Ideal for classrooms, family science nights, and science fairs.
All of those cool fish we have come from a layer of sedimentary rock that is snuggled into SW Wyoming. Tip the rock on end and, using a chisel and hammer, split the rock into sections, not unlike splitting a loaf of bread. You will find fish, insects, leaves, and other critters preserved in the rock layers. This is the same process that paleontologists in the field use to find fossils. In essence, we bring the fossil dig to you. Saves on time and gas money, but is just as dusty as a real dig site. The rock is called siltstone and it has two very noticeable characteristics. First, it is very soft. Second, it is laminated, or splits into layers very easily. This is because the siltstone was formed, layer upon layer, as lake sediments settled to the bottom of the lake bed. Once compressed and hardened, these layers provide natural fracture zones when splitting the rock. Fossil Profile: Fish/Knightia.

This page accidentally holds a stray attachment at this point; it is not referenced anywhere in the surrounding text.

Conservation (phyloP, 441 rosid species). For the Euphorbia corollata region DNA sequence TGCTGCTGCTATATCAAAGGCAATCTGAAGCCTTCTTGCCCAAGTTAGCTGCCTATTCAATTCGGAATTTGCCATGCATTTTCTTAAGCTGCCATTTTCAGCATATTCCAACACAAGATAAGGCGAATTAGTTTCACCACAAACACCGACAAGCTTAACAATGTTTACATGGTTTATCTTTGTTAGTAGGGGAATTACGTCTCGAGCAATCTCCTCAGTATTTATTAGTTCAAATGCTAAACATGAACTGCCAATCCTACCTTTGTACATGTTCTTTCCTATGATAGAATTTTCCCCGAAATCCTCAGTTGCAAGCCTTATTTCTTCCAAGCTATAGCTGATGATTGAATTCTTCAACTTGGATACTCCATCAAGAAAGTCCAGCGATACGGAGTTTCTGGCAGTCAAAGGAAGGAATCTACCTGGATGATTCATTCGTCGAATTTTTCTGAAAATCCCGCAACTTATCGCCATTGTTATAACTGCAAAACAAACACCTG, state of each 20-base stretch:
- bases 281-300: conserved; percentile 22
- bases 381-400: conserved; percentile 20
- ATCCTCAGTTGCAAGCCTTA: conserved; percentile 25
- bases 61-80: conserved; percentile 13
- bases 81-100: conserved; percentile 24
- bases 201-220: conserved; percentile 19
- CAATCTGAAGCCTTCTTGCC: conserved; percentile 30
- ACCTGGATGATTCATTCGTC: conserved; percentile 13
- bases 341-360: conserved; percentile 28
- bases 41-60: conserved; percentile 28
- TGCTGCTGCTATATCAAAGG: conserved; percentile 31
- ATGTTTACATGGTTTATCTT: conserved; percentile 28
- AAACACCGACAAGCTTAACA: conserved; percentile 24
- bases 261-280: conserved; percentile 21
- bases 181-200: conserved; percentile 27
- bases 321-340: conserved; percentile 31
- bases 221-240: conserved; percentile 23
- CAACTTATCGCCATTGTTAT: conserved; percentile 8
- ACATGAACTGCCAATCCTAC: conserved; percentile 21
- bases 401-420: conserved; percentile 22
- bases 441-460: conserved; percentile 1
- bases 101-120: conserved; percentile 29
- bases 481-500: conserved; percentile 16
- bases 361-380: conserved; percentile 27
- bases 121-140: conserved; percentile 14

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Chisels can be returned for a full refund when you are finished with them.
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